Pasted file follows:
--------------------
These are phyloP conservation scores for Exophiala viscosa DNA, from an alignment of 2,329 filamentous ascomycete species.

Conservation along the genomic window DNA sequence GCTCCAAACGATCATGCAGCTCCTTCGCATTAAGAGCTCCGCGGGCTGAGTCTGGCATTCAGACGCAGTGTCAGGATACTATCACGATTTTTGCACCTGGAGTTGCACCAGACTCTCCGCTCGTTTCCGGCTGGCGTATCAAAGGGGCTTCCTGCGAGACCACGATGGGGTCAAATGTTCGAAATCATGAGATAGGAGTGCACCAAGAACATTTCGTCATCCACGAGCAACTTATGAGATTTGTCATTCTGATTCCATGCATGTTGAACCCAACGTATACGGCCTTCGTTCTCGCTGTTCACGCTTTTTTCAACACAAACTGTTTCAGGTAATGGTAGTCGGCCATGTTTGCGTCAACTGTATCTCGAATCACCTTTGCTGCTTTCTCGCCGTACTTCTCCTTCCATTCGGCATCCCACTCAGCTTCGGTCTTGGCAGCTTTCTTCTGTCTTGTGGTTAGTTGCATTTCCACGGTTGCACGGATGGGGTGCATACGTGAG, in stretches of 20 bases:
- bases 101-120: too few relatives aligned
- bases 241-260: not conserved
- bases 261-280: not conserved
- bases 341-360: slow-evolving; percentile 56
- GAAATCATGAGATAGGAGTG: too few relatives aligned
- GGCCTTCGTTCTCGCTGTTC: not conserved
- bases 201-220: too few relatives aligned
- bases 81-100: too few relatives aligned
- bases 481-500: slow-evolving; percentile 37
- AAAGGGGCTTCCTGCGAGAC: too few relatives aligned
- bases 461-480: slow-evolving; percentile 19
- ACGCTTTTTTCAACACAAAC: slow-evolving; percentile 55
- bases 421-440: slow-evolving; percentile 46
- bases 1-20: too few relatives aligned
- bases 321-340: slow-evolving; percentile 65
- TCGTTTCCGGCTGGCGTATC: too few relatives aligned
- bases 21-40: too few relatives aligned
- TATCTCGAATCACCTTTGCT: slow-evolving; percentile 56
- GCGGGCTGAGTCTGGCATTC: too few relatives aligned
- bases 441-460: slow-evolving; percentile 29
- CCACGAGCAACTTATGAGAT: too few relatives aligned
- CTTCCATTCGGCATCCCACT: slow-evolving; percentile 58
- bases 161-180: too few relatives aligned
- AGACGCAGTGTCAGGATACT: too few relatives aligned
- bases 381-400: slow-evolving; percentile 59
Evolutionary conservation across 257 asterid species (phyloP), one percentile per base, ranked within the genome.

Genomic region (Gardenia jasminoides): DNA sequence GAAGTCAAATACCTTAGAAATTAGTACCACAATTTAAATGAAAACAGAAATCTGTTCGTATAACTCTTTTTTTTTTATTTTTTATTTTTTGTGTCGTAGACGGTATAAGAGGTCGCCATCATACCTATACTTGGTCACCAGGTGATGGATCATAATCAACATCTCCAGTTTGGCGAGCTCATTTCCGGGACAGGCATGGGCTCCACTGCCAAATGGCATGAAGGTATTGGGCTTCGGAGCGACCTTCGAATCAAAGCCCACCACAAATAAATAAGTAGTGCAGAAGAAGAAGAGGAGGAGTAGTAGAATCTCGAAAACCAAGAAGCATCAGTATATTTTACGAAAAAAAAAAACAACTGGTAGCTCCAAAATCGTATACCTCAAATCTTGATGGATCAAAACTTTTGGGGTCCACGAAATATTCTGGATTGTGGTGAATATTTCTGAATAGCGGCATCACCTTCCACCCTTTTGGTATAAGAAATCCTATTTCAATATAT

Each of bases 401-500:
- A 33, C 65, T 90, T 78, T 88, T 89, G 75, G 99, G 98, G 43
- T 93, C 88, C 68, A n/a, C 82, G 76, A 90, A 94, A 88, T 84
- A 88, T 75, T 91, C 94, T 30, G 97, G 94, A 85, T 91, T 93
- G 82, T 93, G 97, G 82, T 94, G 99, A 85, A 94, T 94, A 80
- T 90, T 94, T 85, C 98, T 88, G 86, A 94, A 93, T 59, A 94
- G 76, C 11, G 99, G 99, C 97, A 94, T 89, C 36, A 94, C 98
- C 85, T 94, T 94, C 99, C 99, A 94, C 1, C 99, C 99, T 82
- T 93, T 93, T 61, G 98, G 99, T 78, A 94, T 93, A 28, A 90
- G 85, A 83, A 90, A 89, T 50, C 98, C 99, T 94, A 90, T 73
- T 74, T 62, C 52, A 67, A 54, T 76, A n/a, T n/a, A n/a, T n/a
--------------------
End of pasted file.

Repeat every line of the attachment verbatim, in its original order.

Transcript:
These are phyloP conservation scores for Exophiala viscosa DNA, from an alignment of 2,329 filamentous ascomycete species.

Conservation along the genomic window DNA sequence GCTCCAAACGATCATGCAGCTCCTTCGCATTAAGAGCTCCGCGGGCTGAGTCTGGCATTCAGACGCAGTGTCAGGATACTATCACGATTTTTGCACCTGGAGTTGCACCAGACTCTCCGCTCGTTTCCGGCTGGCGTATCAAAGGGGCTTCCTGCGAGACCACGATGGGGTCAAATGTTCGAAATCATGAGATAGGAGTGCACCAAGAACATTTCGTCATCCACGAGCAACTTATGAGATTTGTCATTCTGATTCCATGCATGTTGAACCCAACGTATACGGCCTTCGTTCTCGCTGTTCACGCTTTTTTCAACACAAACTGTTTCAGGTAATGGTAGTCGGCCATGTTTGCGTCAACTGTATCTCGAATCACCTTTGCTGCTTTCTCGCCGTACTTCTCCTTCCATTCGGCATCCCACTCAGCTTCGGTCTTGGCAGCTTTCTTCTGTCTTGTGGTTAGTTGCATTTCCACGGTTGCACGGATGGGGTGCATACGTGAG, in stretches of 20 bases:
- bases 101-120: too few relatives aligned
- bases 241-260: not conserved
- bases 261-280: not conserved
- bases 341-360: slow-evolving; percentile 56
- GAAATCATGAGATAGGAGTG: too few relatives aligned
- GGCCTTCGTTCTCGCTGTTC: not conserved
- bases 201-220: too few relatives aligned
- bases 81-100: too few relatives aligned
- bases 481-500: slow-evolving; percentile 37
- AAAGGGGCTTCCTGCGAGAC: too few relatives aligned
- bases 461-480: slow-evolving; percentile 19
- ACGCTTTTTTCAACACAAAC: slow-evolving; percentile 55
- bases 421-440: slow-evolving; percentile 46
- bases 1-20: too few relatives aligned
- bases 321-340: slow-evolving; percentile 65
- TCGTTTCCGGCTGGCGTATC: too few relatives aligned
- bases 21-40: too few relatives aligned
- TATCTCGAATCACCTTTGCT: slow-evolving; percentile 56
- GCGGGCTGAGTCTGGCATTC: too few relatives aligned
- bases 441-460: slow-evolving; percentile 29
- CCACGAGCAACTTATGAGAT: too few relatives aligned
- CTTCCATTCGGCATCCCACT: slow-evolving; percentile 58
- bases 161-180: too few relatives aligned
- AGACGCAGTGTCAGGATACT: too few relatives aligned
- bases 381-400: slow-evolving; percentile 59
Evolutionary conservation across 257 asterid species (phyloP), one percentile per base, ranked within the genome.

Genomic region (Gardenia jasminoides): DNA sequence GAAGTCAAATACCTTAGAAATTAGTACCACAATTTAAATGAAAACAGAAATCTGTTCGTATAACTCTTTTTTTTTTATTTTTTATTTTTTGTGTCGTAGACGGTATAAGAGGTCGCCATCATACCTATACTTGGTCACCAGGTGATGGATCATAATCAACATCTCCAGTTTGGCGAGCTCATTTCCGGGACAGGCATGGGCTCCACTGCCAAATGGCATGAAGGTATTGGGCTTCGGAGCGACCTTCGAATCAAAGCCCACCACAAATAAATAAGTAGTGCAGAAGAAGAAGAGGAGGAGTAGTAGAATCTCGAAAACCAAGAAGCATCAGTATATTTTACGAAAAAAAAAAACAACTGGTAGCTCCAAAATCGTATACCTCAAATCTTGATGGATCAAAACTTTTGGGGTCCACGAAATATTCTGGATTGTGGTGAATATTTCTGAATAGCGGCATCACCTTCCACCCTTTTGGTATAAGAAATCCTATTTCAATATAT

Each of bases 401-500:
- A 33, C 65, T 90, T 78, T 88, T 89, G 75, G 99, G 98, G 43
- T 93, C 88, C 68, A n/a, C 82, G 76, A 90, A 94, A 88, T 84
- A 88, T 75, T 91, C 94, T 30, G 97, G 94, A 85, T 91, T 93
- G 82, T 93, G 97, G 82, T 94, G 99, A 85, A 94, T 94, A 80
- T 90, T 94, T 85, C 98, T 88, G 86, A 94, A 93, T 59, A 94
- G 76, C 11, G 99, G 99, C 97, A 94, T 89, C 36, A 94, C 98
- C 85, T 94, T 94, C 99, C 99, A 94, C 1, C 99, C 99, T 82
- T 93, T 93, T 61, G 98, G 99, T 78, A 94, T 93, A 28, A 90
- G 85, A 83, A 90, A 89, T 50, C 98, C 99, T 94, A 90, T 73
- T 74, T 62, C 52, A 67, A 54, T 76, A n/a, T n/a, A n/a, T n/a